ACCUSATIONS of sexism and discrimination against men have been fired on a national level at the city’s Labour Party.
The claims of political incorrectness, which have been blasted by Councillor Rita Venn, erupted after the party revealed only female candidates could be shortlisted for the Milton Keynes North parliamentary seat.
As such two women, Leighton Buzzard train driver Rebekah Peterson and city resident Emily Darlington, are due to go head-to-head in a vote next week.
But already some members have refused to vote while others have complained nationally about the women only rule, which bans popular former MP and current deputy mayor Brian White from becoming a candidate.
Meanwhile, sitting MP Mark Lancaster has fuelled the political crossfire by issuing a statement saying: “I am surprised the Labour Party has decided there is not a single man in the city capable of representing Milton Keynes in Parliament.”
Labour party organiser Kevin Wilson insists there is nothing untoward or unfair about the male candidate ban.
“The decision was made by the national executive committee. They agreed many years ago that 50 per cent of all seats should have a women only shortlist,” he said. Other members disagree and claim the pressure came from a minority of local Labour executives – against the wishes of members.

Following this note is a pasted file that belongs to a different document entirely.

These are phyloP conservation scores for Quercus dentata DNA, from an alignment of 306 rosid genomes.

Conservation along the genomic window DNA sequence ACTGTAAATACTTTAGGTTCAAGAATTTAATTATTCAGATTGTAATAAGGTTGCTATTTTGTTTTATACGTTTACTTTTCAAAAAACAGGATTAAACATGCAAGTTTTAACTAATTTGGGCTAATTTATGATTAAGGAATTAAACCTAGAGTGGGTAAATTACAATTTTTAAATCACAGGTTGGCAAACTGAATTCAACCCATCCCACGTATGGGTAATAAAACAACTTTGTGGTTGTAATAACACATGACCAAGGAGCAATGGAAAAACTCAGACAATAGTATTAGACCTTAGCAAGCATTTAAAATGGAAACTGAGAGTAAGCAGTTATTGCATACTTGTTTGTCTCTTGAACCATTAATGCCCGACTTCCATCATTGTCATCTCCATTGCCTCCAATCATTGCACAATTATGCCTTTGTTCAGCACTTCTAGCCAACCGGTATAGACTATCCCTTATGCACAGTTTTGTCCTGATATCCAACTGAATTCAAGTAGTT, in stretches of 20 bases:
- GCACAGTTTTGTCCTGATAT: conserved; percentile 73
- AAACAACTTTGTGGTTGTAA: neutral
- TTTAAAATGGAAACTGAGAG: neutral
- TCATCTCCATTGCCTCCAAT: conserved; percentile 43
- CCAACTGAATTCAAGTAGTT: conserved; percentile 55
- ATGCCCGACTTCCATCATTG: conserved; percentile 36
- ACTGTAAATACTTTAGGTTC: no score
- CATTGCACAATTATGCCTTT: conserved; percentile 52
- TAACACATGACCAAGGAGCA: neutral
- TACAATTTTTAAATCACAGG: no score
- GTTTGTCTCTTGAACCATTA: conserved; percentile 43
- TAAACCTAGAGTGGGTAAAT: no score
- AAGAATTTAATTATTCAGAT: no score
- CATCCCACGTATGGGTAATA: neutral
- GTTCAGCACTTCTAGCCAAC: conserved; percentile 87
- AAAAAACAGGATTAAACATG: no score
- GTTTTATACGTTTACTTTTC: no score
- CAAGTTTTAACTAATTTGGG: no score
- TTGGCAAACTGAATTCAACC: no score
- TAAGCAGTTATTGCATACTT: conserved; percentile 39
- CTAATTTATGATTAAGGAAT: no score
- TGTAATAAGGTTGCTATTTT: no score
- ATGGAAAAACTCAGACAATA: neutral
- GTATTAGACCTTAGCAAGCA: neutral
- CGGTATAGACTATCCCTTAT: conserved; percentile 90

One executive member is Carol Baume, who is also the mother-in-law of prospective candidate Emily Darlington.
The inter-party disagreement has already caused one Labour stalwart, Roger Bristow, to hold back his subscription and complain in writing to the party’s national deputy leader Harriet Harman.
Roger has been a member since 1964 and spent 30 years as a city councillor.
“I think the women only shortlist was an undemocratic decision and an example of introverted sexism,” he said.
Existing Labour councillor Margaret Burke agreed. “It’s downright sexism against men,” she said.
“If there was a men only rule for parliamentary candidates everybody would be shouting. But this is just as bad.”
Her council colleague Rita Venn said: “I am outraged. While I know women can do a job just as well as men, I would prefer it to be a mixed candidate lot.”
Spurned candidate Brian White was more reticent. “I am disappointed not to be given the chance to stand,” he said.